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  • Marianne Porter

Stevie Spring CBE - on tokenism and the danger of role models

Stevie Spring CBE is Chairman of the British Council, as well as the mental health charity Mind. Spring chaired Children In Need for a decade, and served three terms as Chairman of The Groundwork Federation. She has had an extensive career in business alongside her charity work, with previous roles as Chief Executive of Clear Channel and CEO of Future plc. She currently serves as a Non-Executive Director and Chairman of Remuneration for the Cooperative Group, and Chairs tech scale up, Kino-mono. She has been named both as one of the UK’s 100 most connected women by GQ and 500 most influential people in the Telegraph/Debretts list.

The first thing that strikes me about Spring is her frankness. She is not afraid to discuss the rampant sexism which plagued much of the start of her career, nor the instances which still continue to this day. The sheer number of horrifying examples which she can recall, as well as the indifference of various employers to such incidents is shocking. It is easy to forget how recent movements like MeToo have been instrumental in radically changing workplace environments and discourses. However, when I ask Spring about the biggest changes she has seen for women since the start of her career, her answer is clear: “At any level of seniority it was exceptional to be a woman, and by exceptional, I mean you were the exception.” This has changed and is changing. According to a recent article in the Guardian, the number of female FTSE 100 directors has increased by 50% in the last five years, and over a third of board positions in Britain’s top 350 companies are held by women. However, it’s hardly equality. As Spring points out, there are so few female CEOs of public companies “you can count them on your fingers”. Yet, she admits that she has used her exceptionality, as best she can, recounting: “Whenever I went for a meeting in the city, or on a roadshow, I would always wear a dress, a skirt and heels and sort of use the differential to get remembered and noticed and try and make a benefit out of it.” In such an assertion of her femininity, she has been able to avoid compromising her own identity in the male-dominated environments in which she has worked.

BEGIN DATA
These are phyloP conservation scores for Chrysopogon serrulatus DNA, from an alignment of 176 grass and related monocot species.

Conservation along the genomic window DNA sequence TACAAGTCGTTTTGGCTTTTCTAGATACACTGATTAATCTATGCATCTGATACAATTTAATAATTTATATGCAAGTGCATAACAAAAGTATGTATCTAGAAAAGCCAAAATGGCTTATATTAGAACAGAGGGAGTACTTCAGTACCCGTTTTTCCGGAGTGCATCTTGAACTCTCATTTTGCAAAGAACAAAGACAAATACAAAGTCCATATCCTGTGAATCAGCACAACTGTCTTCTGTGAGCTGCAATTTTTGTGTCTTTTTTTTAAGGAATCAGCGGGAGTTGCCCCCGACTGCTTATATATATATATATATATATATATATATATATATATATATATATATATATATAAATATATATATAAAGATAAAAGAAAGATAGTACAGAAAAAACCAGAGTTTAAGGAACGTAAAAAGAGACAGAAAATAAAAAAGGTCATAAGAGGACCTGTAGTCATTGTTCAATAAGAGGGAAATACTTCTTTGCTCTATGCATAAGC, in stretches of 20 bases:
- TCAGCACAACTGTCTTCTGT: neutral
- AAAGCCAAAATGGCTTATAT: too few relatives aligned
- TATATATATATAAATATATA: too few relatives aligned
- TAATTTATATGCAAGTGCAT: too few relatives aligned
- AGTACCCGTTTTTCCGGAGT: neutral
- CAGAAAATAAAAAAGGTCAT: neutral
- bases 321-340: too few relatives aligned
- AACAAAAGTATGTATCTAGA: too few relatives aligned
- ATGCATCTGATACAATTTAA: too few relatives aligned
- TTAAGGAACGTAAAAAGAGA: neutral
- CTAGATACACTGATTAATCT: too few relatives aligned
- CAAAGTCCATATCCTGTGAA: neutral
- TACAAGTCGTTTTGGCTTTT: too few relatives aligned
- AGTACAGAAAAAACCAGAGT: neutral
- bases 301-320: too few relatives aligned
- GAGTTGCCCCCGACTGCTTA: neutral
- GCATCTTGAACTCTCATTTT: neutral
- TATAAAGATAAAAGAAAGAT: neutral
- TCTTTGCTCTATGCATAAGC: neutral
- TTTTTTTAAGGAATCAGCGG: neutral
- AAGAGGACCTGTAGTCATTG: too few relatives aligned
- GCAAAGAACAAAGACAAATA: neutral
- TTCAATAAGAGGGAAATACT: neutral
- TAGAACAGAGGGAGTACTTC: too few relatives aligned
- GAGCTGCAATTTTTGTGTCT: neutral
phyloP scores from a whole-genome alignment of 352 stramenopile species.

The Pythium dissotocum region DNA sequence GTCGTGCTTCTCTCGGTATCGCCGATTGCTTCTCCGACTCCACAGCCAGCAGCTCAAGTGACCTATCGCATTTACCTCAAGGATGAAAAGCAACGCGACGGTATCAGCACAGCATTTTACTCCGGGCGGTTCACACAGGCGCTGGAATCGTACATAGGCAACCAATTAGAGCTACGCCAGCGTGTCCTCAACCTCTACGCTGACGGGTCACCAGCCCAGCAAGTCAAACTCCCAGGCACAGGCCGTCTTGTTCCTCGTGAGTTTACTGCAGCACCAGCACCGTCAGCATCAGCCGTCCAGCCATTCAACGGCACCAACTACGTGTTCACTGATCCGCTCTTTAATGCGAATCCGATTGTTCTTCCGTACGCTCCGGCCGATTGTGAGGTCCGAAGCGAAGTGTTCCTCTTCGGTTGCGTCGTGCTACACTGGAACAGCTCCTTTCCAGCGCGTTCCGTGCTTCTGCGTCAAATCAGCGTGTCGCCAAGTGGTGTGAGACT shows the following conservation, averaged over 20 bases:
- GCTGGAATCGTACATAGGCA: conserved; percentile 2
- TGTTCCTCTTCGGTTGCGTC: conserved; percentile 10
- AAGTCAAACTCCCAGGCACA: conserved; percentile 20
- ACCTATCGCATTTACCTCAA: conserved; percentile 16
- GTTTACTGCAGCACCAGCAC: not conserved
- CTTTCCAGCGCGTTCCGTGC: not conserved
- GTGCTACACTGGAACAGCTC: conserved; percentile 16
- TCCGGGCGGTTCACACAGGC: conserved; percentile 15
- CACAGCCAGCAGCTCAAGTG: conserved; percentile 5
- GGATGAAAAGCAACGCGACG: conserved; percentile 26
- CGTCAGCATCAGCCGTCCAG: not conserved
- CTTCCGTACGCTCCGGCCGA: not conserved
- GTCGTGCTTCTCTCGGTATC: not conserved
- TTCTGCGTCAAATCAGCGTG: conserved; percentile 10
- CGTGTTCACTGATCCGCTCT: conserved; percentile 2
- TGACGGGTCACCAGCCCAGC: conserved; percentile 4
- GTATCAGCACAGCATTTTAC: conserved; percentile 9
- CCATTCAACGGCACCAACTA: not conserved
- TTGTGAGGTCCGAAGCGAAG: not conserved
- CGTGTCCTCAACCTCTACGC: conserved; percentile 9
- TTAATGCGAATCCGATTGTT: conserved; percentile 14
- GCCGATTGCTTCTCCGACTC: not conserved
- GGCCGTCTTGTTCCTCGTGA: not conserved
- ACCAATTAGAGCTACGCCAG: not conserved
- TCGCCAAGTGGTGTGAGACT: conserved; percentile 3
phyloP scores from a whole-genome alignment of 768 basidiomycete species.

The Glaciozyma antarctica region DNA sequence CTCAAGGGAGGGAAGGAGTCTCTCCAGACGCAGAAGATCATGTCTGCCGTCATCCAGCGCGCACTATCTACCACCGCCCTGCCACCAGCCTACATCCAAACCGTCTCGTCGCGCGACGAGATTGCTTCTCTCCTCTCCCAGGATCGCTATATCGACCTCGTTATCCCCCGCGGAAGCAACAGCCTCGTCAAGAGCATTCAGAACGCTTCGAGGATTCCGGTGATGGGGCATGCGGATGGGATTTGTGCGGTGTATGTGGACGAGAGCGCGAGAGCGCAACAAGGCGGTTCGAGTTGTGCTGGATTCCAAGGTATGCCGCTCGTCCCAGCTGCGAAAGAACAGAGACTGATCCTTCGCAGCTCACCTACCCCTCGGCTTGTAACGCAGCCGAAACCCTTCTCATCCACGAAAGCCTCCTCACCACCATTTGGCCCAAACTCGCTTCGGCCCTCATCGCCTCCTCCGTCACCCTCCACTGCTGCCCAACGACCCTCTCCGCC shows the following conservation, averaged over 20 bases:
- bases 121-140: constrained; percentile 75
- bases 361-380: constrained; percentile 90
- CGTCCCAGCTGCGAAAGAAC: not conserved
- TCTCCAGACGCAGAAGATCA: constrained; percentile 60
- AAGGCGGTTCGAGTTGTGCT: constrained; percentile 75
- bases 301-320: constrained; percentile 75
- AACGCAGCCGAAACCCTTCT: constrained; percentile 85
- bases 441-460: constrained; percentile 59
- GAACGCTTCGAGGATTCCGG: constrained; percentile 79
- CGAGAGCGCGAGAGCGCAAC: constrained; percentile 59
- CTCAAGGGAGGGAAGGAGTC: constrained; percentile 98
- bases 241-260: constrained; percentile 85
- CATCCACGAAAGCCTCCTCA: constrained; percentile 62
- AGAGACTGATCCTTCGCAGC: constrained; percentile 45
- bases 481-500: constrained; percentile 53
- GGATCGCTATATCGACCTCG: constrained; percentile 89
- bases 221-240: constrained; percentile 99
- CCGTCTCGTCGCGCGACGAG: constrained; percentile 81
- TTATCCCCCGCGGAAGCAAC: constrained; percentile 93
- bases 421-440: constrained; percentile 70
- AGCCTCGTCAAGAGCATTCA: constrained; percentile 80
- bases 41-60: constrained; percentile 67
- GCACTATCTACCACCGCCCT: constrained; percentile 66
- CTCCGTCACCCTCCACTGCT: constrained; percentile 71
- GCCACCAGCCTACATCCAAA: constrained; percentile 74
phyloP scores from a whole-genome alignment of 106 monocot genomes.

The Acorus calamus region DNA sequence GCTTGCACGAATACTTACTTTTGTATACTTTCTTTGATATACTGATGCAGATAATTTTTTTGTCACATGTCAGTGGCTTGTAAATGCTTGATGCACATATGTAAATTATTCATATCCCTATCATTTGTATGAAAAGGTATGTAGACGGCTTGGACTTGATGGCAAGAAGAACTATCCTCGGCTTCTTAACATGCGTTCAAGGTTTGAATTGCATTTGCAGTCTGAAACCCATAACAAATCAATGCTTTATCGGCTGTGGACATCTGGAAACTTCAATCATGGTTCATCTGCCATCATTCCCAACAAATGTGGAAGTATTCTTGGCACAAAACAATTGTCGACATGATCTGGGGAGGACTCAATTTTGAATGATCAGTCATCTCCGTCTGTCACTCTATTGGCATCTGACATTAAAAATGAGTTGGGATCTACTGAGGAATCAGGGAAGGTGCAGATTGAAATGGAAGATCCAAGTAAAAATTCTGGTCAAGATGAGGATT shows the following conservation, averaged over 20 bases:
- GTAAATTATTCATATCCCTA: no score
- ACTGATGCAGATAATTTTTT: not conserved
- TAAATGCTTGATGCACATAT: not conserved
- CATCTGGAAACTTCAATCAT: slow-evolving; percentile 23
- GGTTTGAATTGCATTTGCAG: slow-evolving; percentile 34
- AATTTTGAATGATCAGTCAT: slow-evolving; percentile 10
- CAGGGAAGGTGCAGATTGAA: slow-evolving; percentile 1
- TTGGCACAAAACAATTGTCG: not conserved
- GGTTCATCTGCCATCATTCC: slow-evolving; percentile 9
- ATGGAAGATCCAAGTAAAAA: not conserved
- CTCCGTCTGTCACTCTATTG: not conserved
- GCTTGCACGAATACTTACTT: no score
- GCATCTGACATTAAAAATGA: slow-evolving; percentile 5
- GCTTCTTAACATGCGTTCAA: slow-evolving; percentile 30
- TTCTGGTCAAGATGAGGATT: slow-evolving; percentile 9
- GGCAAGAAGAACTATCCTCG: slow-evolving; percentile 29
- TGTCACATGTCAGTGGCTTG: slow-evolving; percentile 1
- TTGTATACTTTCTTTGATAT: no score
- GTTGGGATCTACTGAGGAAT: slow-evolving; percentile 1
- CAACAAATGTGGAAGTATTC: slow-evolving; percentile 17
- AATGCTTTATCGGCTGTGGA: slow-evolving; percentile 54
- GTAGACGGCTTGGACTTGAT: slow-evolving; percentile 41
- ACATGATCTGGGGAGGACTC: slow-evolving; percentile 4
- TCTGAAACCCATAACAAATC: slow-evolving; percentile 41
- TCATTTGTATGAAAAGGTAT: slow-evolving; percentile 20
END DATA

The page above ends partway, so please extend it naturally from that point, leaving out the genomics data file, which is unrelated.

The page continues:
However, Spring initially had no intention of putting her hat into the ring when it came to the appointment of a new chairman at the British Council. As she explains, “I thought they were using me to tick a few boxes”. Yet, she asserts “that wasn’t just about me being a woman.” As she points out, there had been a prior female Chairman, Baroness Helena Kennedy. Instead her hesitancy “was about me being common. That was about me not having been to Oxbridge, about me having been brought up by a single parent. I had a view of the British council as being very establishment and I suspected they had already tapped a few people on the shoulder, who they really wanted to appoint.” It is a stark reminder that the prejudices experienced in the workforce extend far beyond the realms of gender identity.

It is clear that Spring is one to celebrate difference. On the day of our interview, it was announced she had been appointed to the Equality, Diversity and Inclusion board of Pladis. She underlines the important point that the fight for equality is not one which only affects women, emphasising the importance of representation of all groups within society. As she puts it, “you can’t be what you can’t see”. Yet, she raises an interesting point about the celebration of so-called exceptional figures and the danger of a constant emphasis on role models. “One of the problems with role models, is that when there are not many of them it’s very easy to look at someone like me and go - if that’s what I’ve got to do to get into a position of leadership, not get married, not have children, then I don’t want to play that game.” Instead of placing emphasis on a cardboard cutout of success and how to get there, by having “a range of people you can see of all races, genders, sexualities and abilities, you start to think: I could do that, or I could do it differently”.

She emphasises that “we should allow people to have a broader definition of success. No matter who you are, however successful you are, there is always someone who you could compare yourself to who is theoretically more successful.” Perhaps this also plays a part in our celebration of particular role models. Not only are there other paths to success, but other manifestations of success itself. Spring underlines this: “success is much broader than the financial corner-office success that has historically defined leadership”. She highlights that in defining success, “balance should be applauded and I don’t just mean the home-life question of do you have kids or not.” In fact, Spring argues that the term work-life balance is not one which really confronts the issue. “For people in leadership, on the whole, it’s just about balance. Your work and your life are inextricably linked.” Instead her definition of success centres around questions such as: “Are you contributing to your communities? Are you content? Do you like yourself?” For Spring, it is clear that this has manifested itself in her career working in charity which she has run concurrently with her more traditional corporate career. She urges us “to look at success in a much broader way”. When we do so, it is clear that extraordinary female leadership is everywhere.

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